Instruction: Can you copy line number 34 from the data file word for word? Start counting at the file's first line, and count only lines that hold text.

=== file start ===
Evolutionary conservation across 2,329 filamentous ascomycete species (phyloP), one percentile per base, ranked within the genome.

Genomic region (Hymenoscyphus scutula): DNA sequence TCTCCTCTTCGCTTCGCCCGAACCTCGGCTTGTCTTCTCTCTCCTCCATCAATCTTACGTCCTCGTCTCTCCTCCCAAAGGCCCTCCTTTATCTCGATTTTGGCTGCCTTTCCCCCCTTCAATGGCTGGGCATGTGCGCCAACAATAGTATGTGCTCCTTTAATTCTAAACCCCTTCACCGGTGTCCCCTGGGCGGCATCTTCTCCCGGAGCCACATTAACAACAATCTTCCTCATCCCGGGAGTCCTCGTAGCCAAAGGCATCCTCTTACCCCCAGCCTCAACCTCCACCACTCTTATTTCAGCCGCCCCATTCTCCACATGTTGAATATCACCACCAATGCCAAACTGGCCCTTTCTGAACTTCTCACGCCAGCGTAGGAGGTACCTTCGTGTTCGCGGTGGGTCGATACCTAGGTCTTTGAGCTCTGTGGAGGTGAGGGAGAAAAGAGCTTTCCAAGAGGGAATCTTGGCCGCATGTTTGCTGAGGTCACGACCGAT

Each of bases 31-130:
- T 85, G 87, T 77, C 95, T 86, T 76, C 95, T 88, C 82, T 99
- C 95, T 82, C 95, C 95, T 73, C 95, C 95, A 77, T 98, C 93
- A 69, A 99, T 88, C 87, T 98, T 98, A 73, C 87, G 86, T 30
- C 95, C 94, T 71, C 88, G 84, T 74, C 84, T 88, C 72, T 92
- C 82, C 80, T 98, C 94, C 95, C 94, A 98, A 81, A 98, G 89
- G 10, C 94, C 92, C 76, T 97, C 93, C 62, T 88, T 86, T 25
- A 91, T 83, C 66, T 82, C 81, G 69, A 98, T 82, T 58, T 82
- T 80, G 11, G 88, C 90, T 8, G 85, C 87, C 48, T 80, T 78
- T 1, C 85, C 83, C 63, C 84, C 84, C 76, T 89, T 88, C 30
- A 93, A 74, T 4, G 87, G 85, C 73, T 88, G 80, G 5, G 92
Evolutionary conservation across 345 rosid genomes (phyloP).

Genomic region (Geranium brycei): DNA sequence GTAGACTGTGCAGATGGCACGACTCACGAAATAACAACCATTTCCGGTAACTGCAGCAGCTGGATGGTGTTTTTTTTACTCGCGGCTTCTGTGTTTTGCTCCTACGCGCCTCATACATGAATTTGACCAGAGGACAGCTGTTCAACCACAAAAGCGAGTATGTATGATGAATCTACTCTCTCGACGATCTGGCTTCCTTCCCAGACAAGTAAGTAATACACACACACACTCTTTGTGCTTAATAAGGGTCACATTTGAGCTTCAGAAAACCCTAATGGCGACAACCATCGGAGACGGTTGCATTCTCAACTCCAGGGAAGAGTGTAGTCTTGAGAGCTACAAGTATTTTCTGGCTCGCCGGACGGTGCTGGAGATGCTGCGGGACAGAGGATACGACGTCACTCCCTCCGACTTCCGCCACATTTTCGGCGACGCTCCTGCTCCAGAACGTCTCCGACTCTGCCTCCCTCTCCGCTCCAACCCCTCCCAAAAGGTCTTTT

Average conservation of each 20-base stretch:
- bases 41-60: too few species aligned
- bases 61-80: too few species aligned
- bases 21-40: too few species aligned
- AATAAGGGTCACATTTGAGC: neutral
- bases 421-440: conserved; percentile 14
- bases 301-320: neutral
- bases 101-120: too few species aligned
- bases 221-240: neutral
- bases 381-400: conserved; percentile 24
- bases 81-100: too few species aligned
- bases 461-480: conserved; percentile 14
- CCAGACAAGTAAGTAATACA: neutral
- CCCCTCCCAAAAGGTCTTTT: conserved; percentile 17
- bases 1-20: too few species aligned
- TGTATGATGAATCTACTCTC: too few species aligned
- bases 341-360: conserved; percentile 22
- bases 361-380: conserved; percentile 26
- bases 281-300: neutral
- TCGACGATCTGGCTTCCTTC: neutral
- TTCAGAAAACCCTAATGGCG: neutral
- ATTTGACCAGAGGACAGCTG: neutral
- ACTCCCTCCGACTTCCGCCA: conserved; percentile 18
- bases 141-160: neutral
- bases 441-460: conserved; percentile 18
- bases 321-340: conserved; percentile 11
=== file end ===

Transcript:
- bases 281-300: neutral